Front and base view of a VWT style den box on the ‘red hot’ setting through a Pulsar Axion XM30S.

 

In collaboration with Forestry England, NatureSpy has installed 46 den boxes as part of the Yorkshire Pine Marten Project. The use of thermal scopes means that quick checks of den boxes are now possible. Whenever passing a den box while out on other survey work, we can simply check the box from a distance. This means we’re able to keep closer tabs on den box activity year-round, as well as carry out more structured annual surveys.

 

Camera trap footage of a pine marten exploring several den boxes on the North York Moors.

 

Below:  Close range thermal images of Galloway Lite and VWT style pine marten den boxes.

How effective are thermal scopes for monitoring den boxes?

Our experience to date shows that thermal imagers are an effective tool for finding out if a pine marten den box is occupied.

Although pine marten den boxes have been designed with a particular species in mind, there are other species that may use them too, such as squirrels. It seems that red squirrels are less interested in den boxes than grey squirrels, but this is currently based on anecdotal observations from Galloway (where reds are present) and the North York Moors (where greys are present). The image below is of a den box containing a grey squirrel, producing a clear thermal signal, so camera traps are a useful follow up monitoring approach for confirming the species while still keeping a distance from the den box. We’re currently working on a guide for monitoring pine marten den boxes with camera traps – watch this space!

 

Thermal image of a VWT style pine marten den box containing a squirrel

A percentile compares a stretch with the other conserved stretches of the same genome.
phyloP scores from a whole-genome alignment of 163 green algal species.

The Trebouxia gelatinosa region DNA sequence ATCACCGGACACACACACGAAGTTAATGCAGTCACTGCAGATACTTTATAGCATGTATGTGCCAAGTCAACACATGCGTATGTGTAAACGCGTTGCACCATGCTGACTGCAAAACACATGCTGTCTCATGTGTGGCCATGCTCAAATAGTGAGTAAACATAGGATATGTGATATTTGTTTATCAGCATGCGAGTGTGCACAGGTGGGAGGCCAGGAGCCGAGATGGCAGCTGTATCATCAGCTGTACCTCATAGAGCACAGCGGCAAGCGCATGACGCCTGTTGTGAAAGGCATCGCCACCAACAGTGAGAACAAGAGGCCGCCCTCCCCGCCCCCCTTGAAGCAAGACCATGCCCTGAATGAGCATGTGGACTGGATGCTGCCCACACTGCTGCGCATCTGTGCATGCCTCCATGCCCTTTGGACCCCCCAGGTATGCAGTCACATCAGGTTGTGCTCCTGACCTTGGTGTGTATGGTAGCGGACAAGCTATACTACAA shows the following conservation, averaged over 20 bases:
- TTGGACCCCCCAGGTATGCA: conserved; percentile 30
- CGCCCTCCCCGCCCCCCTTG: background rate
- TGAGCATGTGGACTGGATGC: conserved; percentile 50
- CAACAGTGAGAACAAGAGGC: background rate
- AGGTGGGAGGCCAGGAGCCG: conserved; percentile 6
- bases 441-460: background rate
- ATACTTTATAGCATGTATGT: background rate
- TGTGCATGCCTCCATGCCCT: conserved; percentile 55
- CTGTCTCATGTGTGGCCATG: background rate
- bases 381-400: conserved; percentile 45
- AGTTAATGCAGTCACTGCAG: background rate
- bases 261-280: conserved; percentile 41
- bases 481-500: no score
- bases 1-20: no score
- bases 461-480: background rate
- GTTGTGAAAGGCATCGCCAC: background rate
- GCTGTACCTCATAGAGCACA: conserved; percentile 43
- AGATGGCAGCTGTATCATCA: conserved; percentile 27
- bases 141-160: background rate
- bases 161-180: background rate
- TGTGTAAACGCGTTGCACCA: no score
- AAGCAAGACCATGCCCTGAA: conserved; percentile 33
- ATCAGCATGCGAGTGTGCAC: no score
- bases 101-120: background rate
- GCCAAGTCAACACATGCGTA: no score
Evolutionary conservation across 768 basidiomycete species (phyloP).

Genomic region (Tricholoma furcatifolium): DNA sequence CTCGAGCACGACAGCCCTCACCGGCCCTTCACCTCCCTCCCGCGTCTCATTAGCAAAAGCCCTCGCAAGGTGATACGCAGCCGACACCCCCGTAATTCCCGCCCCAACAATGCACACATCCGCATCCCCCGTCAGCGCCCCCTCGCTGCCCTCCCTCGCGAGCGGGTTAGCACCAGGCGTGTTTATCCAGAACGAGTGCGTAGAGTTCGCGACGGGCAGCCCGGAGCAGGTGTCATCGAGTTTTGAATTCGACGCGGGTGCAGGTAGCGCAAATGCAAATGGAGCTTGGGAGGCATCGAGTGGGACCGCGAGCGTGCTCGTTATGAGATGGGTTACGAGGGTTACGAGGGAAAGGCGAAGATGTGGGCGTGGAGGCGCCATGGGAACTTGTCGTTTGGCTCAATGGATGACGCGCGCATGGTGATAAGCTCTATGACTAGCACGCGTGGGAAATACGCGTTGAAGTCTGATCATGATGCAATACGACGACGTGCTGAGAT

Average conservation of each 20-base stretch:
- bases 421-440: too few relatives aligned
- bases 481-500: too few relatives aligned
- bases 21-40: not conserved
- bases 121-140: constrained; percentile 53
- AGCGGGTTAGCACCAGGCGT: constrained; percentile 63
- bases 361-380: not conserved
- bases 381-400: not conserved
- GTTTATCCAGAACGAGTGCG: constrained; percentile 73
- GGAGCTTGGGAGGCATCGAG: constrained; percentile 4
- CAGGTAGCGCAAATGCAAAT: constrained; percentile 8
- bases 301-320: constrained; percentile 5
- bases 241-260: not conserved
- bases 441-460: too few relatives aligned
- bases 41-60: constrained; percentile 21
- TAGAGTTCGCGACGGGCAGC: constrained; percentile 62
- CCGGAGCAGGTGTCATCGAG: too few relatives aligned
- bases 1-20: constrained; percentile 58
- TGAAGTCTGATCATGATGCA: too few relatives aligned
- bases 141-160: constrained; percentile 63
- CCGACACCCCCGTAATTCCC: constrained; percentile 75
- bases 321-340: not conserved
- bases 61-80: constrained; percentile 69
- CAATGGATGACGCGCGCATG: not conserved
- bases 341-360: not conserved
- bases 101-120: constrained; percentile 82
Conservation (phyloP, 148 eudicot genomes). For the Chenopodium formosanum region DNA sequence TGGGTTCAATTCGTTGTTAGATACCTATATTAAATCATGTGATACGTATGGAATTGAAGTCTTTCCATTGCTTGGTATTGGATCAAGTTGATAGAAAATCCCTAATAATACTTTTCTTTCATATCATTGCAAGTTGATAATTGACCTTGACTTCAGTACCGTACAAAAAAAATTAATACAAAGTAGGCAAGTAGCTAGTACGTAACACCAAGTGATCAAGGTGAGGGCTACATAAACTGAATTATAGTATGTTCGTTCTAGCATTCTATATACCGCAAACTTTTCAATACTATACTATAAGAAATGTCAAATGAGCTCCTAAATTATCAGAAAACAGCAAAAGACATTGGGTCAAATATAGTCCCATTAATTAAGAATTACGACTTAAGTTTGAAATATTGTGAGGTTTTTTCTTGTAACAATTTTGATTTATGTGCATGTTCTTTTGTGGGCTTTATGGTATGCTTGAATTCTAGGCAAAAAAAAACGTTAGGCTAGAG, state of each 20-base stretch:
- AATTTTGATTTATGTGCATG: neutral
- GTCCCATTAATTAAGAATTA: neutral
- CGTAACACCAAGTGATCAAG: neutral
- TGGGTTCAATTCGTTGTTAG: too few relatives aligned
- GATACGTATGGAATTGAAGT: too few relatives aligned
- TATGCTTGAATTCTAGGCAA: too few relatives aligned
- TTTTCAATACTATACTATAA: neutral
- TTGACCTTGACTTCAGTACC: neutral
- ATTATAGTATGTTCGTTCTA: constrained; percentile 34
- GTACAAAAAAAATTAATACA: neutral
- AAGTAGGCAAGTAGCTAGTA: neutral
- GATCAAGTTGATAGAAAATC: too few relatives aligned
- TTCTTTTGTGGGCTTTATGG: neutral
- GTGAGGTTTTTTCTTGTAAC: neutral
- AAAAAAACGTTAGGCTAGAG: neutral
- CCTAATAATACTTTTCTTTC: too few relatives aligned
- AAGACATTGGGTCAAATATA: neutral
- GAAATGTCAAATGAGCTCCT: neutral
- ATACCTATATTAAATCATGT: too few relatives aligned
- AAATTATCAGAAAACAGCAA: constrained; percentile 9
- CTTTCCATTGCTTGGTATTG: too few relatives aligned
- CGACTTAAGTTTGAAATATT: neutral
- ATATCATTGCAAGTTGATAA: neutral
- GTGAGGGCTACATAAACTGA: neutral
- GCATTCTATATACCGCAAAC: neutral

A VWT style den box with a squirrel inside showing a clear thermal signal through a Pulsar Helion 2 XP50 (2020 model).

 

Thermal imagers work year-round to detect heat signals in den boxes. For example, the Pulsar Axion XM30F operates in temperature ranges from -25c to +40c. Thermal images are clearest in cooler temperatures, so this technology is well suited for use at dawn and through spring, winter and autumn. They work effectively in summer too, although the image clarity may be reduced.

Den boxes that are exposed to direct sunlight will hold on to heat during the day. The image below shows an extreme example of this, with two Galloway Lite den boxes side by side in the middle of a clear fell site, therefore completely lacking shade from trees.

 

Thermal image of two Galloway Lite den boxes glowing from solar loading

Two Galloway Lite den boxes that have absorbed a lot of midday sunlight in an unshaded, open area. Image captured with a Pulsar Helion 2 XP50 Pro. 

 

Which thermal scopes are recommended for monitoring pine marten den boxes?

There are a range of thermal imagers on the market and the specifications can be confusing! In broad terms, the main parts of the performance that change in higher specification models are more image clarity and greater performance at longer ranges.

When monitoring pine marten den boxes, it is best to keep as great a distance as possible between yourself and the box to avoid disturbance to any animals present. Pine martens are a protected species, so close approaches to den boxes should only be carried out by those with a pine marten disturbance licence. In Galloway Forest earlier this year, we found we were able to detect heat signals out to 60m, but this was often constrained by obtaining a clear line of site. In most scenarios, we found a range of 25-45m proved to be most effective.

Thermal scopes such as the Pulsar Axion XM30F work great for monitoring pine marten den boxes, as this scope can produce clear images at the 25-60m range. The XM30F can also take photographs and record videos, proving useful for records and later comparisons of images.

If you’re planning on using a thermal scope for a variety of wildlife work, we also suggest considering the Pulsar Axion 2 XG35 and the Pulsar Helion 2 XP50 Pro. These scopes produce clearer images out to longer ranges and can record higher resolution videos, making them more flexible for a variety of wildlife conservation work.

 


Learn more about our pine marten conservation work over on our project pages.